In infancy, a child’s growth is so rapid that it seems nearly perceptible as it is occurring in real time. My eight week old son looks different daily; indeed he often looks bigger just after a nap. He constantly masters new skills, making developmental leaps that both amaze and move me to tears. (The other day he looked right at me and smiled.) As children get older, their rate of growth slows, of course. They can do so much more, and we expect so much more of them. Their mastery of skills becomes a matter of course, and as teachers of older children, it is easy to slip into a content mindset, rather than a skills mindset. We may focus more on children learning the information that fills our curriculum, not on the skills it takes to learn this information, such as nonfiction reading and writing in social studies. We become frustrated when their output comes up short of our expectations.
What happens then, is it becomes very easy to fall into a habit of seeing children’s work for what it is lacking, not for what it has. Sometimes we expect that students should already know how to do things they haven’t yet been taught, or that they should be able to master skills after we have taught them once. However, As Dick Allington reminds us in What Really Matters for Struggling Readers (2000), students often need to be taught a skill twenty to thirty times before they master it. Allington is writing specifically about struggling students in his book, but the case could be made that ALL students benefit from repetition and plenty of opportunity to practice. Further, if students aren’t demonstrating mastery of a skill, shouldn’t we, as their teachers, take responsibility for this?
Take, for instance, the following excerpt from a fourth grader’s information writing in social studies.
This is a portion of the student’s final report, one he wrote after spending weeks researching the Iroquois. I could notice all that is lacking in the writing and bemoan the fact that there is little evidence of the research the class conducted. I could notice that some of the facts even seem fabricated, added in as filler because the student didn’t have much information to go on. Further, I could choose to be frustrated not only with the student’s lack of research, but also with his apparent lack of understanding of the content he was supposed to be learning.
OR… I could choose to first notice what this student is doing well, upon which I could build my teaching. This student has some nice elaboration skills. He paints a picture for the reader by including details that help us to imagine how that time period might have looked like or felt like. He says, “There were arrows flying everywhere, people yelling, birds squawking, flying away from their perches. It was crazy!” Even if those details didn’t come from a social studies text, clearly this student knows how to use his visualization skills as a way to help teach information. I could build upon this skill, teaching the student that in research-based information writing, it’s important to have a balance of information from credible sources, as well as snippets that come from the writer’s thinking and imagination. I could also teach him that it’s helpful to let the reader know which parts are the writer’s speculation, with phrases such as: “Imagine what this might have looked like…” or, “There could have been…”, or, “Possibly…” I could also teach him phrases that might support him in including more research, such as: “According to the text (insert name of text)…” or, “The author (insert author) says…”.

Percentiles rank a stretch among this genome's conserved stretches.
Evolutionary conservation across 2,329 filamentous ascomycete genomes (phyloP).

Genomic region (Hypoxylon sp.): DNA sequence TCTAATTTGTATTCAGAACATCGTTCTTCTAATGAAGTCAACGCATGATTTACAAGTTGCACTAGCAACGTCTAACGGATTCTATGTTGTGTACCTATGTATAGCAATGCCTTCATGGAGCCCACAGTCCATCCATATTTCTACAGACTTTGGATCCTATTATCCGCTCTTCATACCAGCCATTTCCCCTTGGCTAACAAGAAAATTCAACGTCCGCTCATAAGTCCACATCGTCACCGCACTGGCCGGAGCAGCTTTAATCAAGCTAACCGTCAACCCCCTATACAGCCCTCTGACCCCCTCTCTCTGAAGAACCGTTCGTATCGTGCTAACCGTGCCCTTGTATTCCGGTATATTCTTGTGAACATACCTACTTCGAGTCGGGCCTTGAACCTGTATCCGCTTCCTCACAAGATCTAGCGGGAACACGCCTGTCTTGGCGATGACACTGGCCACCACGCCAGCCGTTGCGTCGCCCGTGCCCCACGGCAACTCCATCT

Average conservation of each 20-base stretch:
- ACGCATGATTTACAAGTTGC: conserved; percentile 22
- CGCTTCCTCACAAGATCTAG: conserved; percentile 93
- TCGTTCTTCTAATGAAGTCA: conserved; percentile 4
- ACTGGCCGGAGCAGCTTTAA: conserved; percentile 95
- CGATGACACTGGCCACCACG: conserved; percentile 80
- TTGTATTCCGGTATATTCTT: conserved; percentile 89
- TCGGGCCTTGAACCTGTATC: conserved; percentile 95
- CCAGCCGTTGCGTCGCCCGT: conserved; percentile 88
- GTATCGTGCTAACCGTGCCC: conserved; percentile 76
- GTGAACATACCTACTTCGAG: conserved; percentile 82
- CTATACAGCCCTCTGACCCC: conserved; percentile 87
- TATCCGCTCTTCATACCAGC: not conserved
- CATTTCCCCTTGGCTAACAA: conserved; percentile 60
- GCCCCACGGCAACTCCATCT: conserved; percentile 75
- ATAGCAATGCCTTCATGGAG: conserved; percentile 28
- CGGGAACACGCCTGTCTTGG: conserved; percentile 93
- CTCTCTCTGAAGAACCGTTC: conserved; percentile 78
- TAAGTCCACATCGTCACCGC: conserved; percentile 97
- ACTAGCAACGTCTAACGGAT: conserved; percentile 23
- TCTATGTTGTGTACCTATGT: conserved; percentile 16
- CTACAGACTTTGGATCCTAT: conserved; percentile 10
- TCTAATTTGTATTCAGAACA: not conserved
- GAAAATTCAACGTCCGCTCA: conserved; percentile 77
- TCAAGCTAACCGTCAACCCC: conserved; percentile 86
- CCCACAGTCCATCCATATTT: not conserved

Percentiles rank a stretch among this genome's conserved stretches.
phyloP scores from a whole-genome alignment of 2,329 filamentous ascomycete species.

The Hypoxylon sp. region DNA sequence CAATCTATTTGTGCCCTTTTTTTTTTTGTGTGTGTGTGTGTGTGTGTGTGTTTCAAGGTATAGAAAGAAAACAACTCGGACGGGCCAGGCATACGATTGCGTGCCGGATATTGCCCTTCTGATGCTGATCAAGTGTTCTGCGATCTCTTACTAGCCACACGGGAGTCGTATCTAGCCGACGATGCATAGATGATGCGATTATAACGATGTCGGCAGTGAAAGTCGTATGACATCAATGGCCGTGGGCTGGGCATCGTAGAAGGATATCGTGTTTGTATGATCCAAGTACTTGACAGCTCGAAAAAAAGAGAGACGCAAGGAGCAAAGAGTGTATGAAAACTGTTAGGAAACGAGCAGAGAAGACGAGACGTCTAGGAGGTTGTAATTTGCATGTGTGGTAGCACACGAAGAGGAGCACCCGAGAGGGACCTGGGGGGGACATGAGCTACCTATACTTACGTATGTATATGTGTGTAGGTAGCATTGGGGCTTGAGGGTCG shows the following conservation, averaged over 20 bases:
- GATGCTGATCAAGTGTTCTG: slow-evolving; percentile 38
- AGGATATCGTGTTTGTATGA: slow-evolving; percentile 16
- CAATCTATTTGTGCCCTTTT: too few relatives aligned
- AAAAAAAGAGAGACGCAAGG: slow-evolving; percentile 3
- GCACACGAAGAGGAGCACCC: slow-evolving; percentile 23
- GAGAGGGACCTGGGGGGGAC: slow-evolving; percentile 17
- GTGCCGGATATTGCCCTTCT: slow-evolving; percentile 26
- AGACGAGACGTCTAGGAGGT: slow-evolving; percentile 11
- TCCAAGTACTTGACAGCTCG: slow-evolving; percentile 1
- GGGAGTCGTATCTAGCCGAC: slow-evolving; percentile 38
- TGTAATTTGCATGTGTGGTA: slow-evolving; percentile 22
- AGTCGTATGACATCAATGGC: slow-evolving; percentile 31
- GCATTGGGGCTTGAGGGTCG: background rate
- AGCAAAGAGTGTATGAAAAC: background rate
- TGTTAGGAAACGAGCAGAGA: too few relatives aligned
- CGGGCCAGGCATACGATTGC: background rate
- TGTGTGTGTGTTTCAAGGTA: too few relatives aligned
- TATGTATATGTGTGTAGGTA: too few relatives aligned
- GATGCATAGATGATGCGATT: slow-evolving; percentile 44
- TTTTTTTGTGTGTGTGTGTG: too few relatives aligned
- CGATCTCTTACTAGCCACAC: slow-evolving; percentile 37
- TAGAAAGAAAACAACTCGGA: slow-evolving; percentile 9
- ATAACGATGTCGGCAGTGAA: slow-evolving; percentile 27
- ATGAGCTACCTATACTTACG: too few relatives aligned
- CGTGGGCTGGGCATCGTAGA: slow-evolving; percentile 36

To be sure, it can be frustrating to teach your heart out, only to collect student work and notice that many students have mastered only a fraction of what you were teaching. This frustration comes from a good place, a place of concern and care for your students and their well-being. However, it also feels disheartening and can derail your future teaching. If our students haven’t mastered what we would like them to master, they may be showing us they need more practice before moving on. Indeed, it would be very rare that their lack of mastery comes from a desire to frustrate their teacher.
As we approach the winter holiday, I am presenting a challenge to myself, and my hope is that others will join me. I am challenging myself to take ownership of what my students cannot yet do, to reframe what could be considered gaps in their ability as my responsibility to teach or reteach. Instead of using language like. “Beverly can’t organize her writing clearly”, or “Kyoko won’t make inferences in her independent reading book”, I will say: “I need to think of a different way to teach Beverly to organize her information. Maybe a few models will help, or maybe I could set her up with Brian, since he would be a good mentor.” About Kyoko I will say, “The ways I have been teaching inferencing haven’t been effective for Kyoko. I need to think of other ways to help her reach for this skill.”
Have a wonderful holiday break, and I would love to hear how you reframe your frustrations when your students aren’t mastering what you would like them to master.